Barnes claims, in the first supplemental complaint, that medical staff were still refusing to see him as of November 18, 2015, even though they had been in the disciplinary segregation unit, where he was housed, seeing other inmates all week. Barnes further states that the Adjustment Hearing Officer found him not guilty on the charge regarding the medication because the pills in question were never confiscated and taken to a nurse for identification. Barnes states that, notwithstanding that fact, Bilak took his medication, including Risperidol and Prozac which he had been prescribed for treatment of his mental health issues. He states that the termination of this medication adversely affected his mental state. Barnes further alleges that his broken finger remained untreated as of November 18, 2015. ECF No. 2 at p. 1.

         In another supplemental filing Barnes states that he still had not been seen by Krista Bilak as of November 24, 2015. He states that several people have tried to tell Bilak that Barnes did not pass his medication to anyone and claims Bilak could simply verify that fact by watching the tier video footage from November 4, 2015, showing that he took his medication in the pill line. He maintains that Bilak's sole motive for removing his health care plan and medication is the fact that he is African American and states that correctional officers will verify that Barnes did not engage in any wrong-doing. ECF No. 5 at pp. 1 - 2.

         Barnes claims that he is the only inmate who is denied access to his medical record despite his numerous requests. He states that the chronic pain, which stems from a healed fracture in his leg, was only effectively treated with Tramadol. Barnes states that prior to receiving Tramadol, he was prescribed Naproxen, Baclofen, Elavil, Mobic, Roboxen, Neurontin, Tegratol, Tylenol, Aspirin, and Motrin, but none of it relieved his pain. He claims that when he asked for his Tramadol dose to be increased, Bilak used the “fact I was caught with someone else's pills” to revoke the prescription. ECF No. 5 at p. 4. He asserts that he could have beaten the charges against him, but he took responsibility for passing the magazine and maintains it had nothing to do with his medications. Id.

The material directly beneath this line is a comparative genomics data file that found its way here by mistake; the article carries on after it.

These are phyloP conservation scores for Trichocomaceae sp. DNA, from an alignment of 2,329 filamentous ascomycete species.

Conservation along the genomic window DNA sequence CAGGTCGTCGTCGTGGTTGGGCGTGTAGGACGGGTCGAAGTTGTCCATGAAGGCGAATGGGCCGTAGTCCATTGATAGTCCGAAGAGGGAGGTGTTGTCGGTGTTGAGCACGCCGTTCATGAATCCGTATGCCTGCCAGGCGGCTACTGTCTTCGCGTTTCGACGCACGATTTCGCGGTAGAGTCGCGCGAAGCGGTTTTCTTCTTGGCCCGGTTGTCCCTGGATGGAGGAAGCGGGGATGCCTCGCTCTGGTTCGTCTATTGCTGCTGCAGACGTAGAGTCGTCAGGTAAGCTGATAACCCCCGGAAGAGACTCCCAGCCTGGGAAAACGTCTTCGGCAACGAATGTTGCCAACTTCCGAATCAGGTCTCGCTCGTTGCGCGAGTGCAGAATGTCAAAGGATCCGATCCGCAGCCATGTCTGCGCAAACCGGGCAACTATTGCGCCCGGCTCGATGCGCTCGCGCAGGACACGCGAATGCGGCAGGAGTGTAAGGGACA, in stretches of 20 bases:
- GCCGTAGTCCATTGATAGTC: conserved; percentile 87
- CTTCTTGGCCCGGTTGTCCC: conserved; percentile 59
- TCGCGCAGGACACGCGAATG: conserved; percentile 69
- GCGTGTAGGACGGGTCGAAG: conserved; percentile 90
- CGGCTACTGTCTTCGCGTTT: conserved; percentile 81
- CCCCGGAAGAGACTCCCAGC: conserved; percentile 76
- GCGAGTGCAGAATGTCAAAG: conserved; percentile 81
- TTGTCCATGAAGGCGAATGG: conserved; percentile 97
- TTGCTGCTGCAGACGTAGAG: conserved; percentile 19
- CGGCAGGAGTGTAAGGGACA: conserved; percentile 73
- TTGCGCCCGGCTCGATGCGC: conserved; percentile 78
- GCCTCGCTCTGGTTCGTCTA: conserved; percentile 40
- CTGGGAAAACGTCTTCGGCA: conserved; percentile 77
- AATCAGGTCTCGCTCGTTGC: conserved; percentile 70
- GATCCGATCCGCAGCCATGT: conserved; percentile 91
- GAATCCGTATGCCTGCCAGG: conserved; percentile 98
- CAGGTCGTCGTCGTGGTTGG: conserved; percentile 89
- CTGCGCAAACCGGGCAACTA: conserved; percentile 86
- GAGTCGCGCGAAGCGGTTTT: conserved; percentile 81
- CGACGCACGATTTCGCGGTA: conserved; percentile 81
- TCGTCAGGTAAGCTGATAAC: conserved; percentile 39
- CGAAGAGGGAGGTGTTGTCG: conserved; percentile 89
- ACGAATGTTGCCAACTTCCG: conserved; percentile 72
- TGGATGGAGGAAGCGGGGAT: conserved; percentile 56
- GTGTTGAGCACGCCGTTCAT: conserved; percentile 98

Barnes claims in another supplemental paper that on November 22, 2015, he saw Bilak walking on the tier with an officer who was escorting her to cell 15. He states that he banged on his door and yelled, “why are you doing this to me?” Barnes claims that Bilak turned, looked at him, laughed, and waved as she continued to walk past his cell. ECF No. 6 at p. 2.

         Barnes states in another supplemental complaint that on December 2, 2015, he saw “a spokesperson” for Bilak and claims Bilak was still ignoring him. He states this “Indian man” ordered medication for him, but prescribed a 50 mg dose of Tramadol instead of the 100 mg dose he had requested. The prescription was written for four weeks. ECF No. 7 at p. 1.

         Barnes asserts that he should be receiving the treatment that has proven effective for managing his pain, which was 100 mg of Tramadol. He further alleges that his complaint regarding his finger remained unaddressed in December of 2015. ECF No. 7 at p. 2.

         Barnes alleges that Bilak and “several other Wexford providers” are aware of the pain he suffers based on his hospital and jail medical records, yet they have taken no action in two years to determine the source of his pain. He states that when he broke his femur bone a metal rod was put into his leg and he later developed hip degeneration. The chronic pain he experiences dates back to 2008. ECF No. 11 at p. 1.

         Barnes again alleges that the prescription for 100 mg of Tramadol was unjustly stopped after the November 4, 2015 incident despite the fact that his medication was not a part of that incident. He further claims that he is being denied “all care” and the resulting pain is “interfering with daily activities.” ECF No. 11 at p. 2.

         On January 19, 2016, Barnes filed a complaint with prison staff, asserting that he was seen by William Beeman but was not prescribed pain medication. His complaint received no substantive response because it was written on the wrong form. ECF No. 15 at p. 2, see also ECF No. 15-1. Barnes claims that this refusal ...